When it comes to picking our carbs, we can never say no to a potato. Whether we’re feasting on tater tots at a diner, mashing up Russets at home, or adding potatoes to our sautés and salads, we’re truly potato people at heart. With so many types of potatoes to love, it’s impossible to get tired of eating them.
The potato doesn’t start at the French fry and end at the loaded baked potato. Check out a local farm stand and you’ll find dozens of types of potatoes in every color. Every time we visit a potato vendor, we’re struck again by the immense variety. The colors, shapes, sizes, and textures range from waxy little fingerlings to sweet orange yams that make us yearn for Thanksgiving.
List of Types of Potato Varieties
Multicolored Baby Potatoes
These tri-colored, tiny potatoes are both delicious and adorable. They have thin skins and a waxy interior. They’re well-suited for roasting or boiling, but their waxy flesh isn’t ideal for mashing. The thin skin doesn’t need to be peeled if you’re roasting or boiling, which makes preparation easy. We love using these tiny potatoes to make incredible salads. Simply boil them, toss with a tarragon and cornichon dressing, and eat warm with a dinner like our Chicken Paillard and Tomato Salad.
Purple potatoes are a type of fingerling potato native to South America. Their flesh is fluffy, starchy, and moist, with a medium-thin skin. They’re rich in antioxidants, and have an earthy and slightly nutty flavor. We love them roasted or smashed. They’re the perfect side dish to serve them up with similarly earthy Brussels sprouts and crispy chicken legs in this fantastic fall chicken dish.
Yukon Gold Potatoes
Yukon Golds are known for their thin skin and golden interior. These popular potatoes can range in size from pretty teeny, to nearly baked-potato size. If you’re looking for bite-sized pieces, you can always cut down a large one. Yukon Gold potatoes work in a wide variety of recipes. They’re excellent roasted, smashed, or tossed with a creamy dressing in dishes like Trout with Creamy Potato Salad and Wilted Spinach.
Heirloom Fingerling Potatoes
Some of our favorite heirloom fingerling potatoes have whimisical names like “Russian banana potatoes,” or “red thumbs,” but that’s not the only reason we like them. Because of the thin skin, you can peel heirloom fingerlings easily after boiling. That’s how we prepare them for our Potato-Pepper Hash.
Baby Red Potatoes
These little red cuties are white as snow in the inside with a beautiful bright red skin that doesn’t need to be peeled off in most preparations. Like Yukon Golds, these are really versatile. We especially love them crisped up, as in our Flat Iron Steaks with Artichoke and Potato Hash.
Russet potatoes, the hero of the potato family, are widely known. If you close your eyes and picture a potato, we bet you’re seeing a Russet. They’re popular for a reason. Nothing replaces their fluffy, starchy interiors when you’re making mashed potatoes or potato wedges to go with one of our homemade burgers. For creamy mashed potatoes, we recommend peeling your russets, but if you crisp it in the oven, the skin can be delicious.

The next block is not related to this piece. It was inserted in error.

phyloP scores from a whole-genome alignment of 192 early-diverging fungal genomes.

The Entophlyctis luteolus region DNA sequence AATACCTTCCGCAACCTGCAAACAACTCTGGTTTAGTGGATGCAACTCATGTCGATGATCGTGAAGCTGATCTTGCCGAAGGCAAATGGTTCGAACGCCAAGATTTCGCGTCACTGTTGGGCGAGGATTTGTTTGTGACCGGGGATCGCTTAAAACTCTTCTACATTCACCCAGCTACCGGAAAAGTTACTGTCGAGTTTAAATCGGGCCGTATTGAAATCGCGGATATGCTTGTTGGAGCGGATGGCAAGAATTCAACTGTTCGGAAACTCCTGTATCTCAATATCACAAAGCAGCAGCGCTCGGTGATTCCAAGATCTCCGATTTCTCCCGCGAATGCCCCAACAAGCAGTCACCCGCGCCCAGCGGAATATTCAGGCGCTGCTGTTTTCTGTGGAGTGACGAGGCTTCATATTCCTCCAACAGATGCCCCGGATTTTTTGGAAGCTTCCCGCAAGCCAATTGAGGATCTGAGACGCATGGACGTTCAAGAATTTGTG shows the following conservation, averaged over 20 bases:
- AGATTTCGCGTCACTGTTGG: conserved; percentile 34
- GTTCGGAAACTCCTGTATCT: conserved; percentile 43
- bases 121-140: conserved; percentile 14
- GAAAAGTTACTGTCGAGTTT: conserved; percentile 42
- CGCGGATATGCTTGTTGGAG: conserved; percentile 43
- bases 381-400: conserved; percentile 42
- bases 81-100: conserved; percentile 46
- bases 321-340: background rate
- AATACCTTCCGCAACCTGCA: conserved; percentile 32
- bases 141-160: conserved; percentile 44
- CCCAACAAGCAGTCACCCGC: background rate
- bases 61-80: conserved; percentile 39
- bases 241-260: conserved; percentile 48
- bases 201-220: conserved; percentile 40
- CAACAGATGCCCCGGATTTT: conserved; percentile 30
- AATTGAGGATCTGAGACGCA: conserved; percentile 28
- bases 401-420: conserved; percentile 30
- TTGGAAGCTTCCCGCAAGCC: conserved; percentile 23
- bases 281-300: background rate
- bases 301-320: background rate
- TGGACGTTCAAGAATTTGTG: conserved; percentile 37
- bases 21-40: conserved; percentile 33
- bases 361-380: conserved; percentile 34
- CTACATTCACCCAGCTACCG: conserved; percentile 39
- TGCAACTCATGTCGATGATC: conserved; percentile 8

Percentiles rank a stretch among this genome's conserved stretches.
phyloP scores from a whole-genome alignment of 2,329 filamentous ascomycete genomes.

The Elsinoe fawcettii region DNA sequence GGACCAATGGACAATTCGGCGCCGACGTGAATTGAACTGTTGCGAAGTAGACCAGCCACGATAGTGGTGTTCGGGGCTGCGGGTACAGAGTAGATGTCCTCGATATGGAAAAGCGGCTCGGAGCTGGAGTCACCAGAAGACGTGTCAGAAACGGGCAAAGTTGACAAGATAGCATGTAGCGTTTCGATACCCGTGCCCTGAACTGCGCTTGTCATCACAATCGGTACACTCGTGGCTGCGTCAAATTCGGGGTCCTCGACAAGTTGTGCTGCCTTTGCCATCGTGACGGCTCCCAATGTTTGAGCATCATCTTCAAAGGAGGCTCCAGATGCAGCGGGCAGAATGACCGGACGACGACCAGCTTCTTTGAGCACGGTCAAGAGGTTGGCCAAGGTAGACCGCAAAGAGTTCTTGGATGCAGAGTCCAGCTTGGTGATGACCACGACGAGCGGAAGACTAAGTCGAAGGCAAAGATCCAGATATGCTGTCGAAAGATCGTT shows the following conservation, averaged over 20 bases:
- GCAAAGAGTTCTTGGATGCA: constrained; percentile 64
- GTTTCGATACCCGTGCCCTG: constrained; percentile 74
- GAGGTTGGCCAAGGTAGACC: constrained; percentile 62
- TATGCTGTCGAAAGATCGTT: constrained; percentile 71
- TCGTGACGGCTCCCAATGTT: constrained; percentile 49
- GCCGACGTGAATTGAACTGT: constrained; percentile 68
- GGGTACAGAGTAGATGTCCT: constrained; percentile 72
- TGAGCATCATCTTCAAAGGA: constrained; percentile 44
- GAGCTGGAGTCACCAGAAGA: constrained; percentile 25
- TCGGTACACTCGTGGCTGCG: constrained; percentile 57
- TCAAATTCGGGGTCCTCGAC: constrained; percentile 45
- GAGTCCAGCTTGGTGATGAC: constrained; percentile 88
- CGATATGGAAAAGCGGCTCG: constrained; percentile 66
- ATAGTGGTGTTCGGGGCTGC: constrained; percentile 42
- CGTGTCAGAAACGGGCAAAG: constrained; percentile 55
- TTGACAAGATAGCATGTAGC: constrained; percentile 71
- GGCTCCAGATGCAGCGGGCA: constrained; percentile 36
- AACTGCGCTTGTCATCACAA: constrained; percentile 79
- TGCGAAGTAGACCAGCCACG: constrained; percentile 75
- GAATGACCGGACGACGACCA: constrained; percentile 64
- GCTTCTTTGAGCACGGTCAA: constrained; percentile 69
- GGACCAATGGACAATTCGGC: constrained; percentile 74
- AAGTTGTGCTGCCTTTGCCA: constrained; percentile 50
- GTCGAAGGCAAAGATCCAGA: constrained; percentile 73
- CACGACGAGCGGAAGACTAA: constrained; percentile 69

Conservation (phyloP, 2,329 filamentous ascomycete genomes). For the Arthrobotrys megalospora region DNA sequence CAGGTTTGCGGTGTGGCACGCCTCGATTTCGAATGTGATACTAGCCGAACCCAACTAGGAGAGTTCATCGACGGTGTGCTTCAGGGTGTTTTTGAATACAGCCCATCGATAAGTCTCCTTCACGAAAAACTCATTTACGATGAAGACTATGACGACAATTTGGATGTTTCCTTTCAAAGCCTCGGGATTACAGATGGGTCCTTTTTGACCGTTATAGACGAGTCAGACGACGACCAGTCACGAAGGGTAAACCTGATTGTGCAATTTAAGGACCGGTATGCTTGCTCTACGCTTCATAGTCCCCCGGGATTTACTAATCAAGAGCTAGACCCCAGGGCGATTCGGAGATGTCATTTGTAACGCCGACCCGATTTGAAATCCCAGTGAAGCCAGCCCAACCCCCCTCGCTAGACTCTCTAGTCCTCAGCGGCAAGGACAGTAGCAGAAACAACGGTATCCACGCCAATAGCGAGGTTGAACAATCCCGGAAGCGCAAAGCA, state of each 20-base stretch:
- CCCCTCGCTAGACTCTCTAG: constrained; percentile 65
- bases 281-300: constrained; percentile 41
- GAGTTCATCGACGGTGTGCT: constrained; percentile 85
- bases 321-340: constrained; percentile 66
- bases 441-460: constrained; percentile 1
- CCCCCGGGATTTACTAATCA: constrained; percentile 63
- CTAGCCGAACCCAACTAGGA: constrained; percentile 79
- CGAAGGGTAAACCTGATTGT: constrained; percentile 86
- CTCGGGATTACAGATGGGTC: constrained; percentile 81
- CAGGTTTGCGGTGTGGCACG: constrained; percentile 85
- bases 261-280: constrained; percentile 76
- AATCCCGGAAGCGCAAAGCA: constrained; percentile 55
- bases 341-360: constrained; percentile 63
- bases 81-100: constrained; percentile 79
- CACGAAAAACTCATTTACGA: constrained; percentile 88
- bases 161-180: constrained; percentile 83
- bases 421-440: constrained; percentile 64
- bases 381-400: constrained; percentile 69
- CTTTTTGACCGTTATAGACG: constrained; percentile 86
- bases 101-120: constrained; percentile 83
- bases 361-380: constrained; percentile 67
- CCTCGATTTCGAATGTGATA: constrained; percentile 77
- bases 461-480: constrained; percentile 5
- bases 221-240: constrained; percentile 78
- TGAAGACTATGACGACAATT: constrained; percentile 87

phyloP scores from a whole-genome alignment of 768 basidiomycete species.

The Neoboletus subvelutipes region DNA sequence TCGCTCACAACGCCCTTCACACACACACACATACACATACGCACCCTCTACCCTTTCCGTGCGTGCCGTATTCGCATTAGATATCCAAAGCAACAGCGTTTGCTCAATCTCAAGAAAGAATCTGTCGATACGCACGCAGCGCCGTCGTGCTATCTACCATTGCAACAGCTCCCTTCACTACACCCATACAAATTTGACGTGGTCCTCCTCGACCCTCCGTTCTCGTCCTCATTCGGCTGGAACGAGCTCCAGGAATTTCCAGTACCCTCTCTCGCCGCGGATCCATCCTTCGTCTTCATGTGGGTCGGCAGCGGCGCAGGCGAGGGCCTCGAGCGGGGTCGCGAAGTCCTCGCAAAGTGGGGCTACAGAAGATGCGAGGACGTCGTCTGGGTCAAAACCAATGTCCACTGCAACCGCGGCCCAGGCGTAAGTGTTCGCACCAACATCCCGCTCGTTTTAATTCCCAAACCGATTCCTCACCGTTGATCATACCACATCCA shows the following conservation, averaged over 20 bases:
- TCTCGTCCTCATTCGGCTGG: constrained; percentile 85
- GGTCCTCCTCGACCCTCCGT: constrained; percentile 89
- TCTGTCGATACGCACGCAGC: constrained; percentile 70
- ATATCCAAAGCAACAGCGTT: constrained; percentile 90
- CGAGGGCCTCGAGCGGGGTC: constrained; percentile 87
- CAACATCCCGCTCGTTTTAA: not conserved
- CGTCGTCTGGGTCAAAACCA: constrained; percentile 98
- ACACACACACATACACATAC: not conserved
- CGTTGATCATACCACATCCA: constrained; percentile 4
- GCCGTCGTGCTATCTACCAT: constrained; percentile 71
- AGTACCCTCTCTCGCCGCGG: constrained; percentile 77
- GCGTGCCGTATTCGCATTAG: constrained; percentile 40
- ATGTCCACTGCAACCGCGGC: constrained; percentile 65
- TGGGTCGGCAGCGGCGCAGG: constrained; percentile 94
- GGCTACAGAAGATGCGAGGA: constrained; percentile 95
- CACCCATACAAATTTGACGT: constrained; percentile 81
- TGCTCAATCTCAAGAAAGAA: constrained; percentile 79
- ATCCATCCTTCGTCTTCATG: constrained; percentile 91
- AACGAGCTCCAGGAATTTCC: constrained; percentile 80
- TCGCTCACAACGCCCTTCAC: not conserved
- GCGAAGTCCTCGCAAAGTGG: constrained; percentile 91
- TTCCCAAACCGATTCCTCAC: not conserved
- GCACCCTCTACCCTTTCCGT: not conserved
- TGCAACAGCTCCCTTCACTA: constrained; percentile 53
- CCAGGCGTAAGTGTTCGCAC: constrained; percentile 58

Types of Sweet Potatoes
Garnet sweet potatoes
There are actually several varieties of the classic sweet potato—sometimes conversationally referred to as yams. Garnet sweet potatoes are one of our favorite types of potatoes. Garnets are hearty and full of vitamins, and contain a good bit of protein. When roasted, they cook up sweet and fluffy. We like to peel and chop them, then sauté with other ingredients like onions and orzo in Chicken Thighs with Sweet Potato Orzo Risotto.
Japanese Sweet Potato
Japanese sweet potatoes have a dark reddish purple skin and bright white flesh. They’re sweeter and starchier than orange sweet potatoes, and just as delicious when roasted, steamed, or baked. We love slicing them into wedges or rounds and roasting in s very hot oven with just a little salt and olive oil. The edges with caramelize, creating the perfect sweet and savory snack or side dish.
Jewel Sweet Potato
Jewel sweet potatoes are widely available in supermarkets. They have orange/brown skin and bright orange flesh. They’re well-suited for both boiling and baking, and they’re the variety we reach for when we’re roasting up sweet potato fries.
Purple Sweet Potato
This purple sweet potato, also known as Okinawan sweet potato, isn’t even a member of the potato family—it’s part of the same family as morning glory, or water spinach. The plant is native to the Americas and landed in Japan sometime in the 1500s. It grew so well there that it became popular in many Japanese dishes and now can be found throughout Asia and the Pacific. We pair it with Five-Spice Pork Chops in this popular recent dinner.
Find all of these potato recipes, and more!, in the Blue Apron cookbook.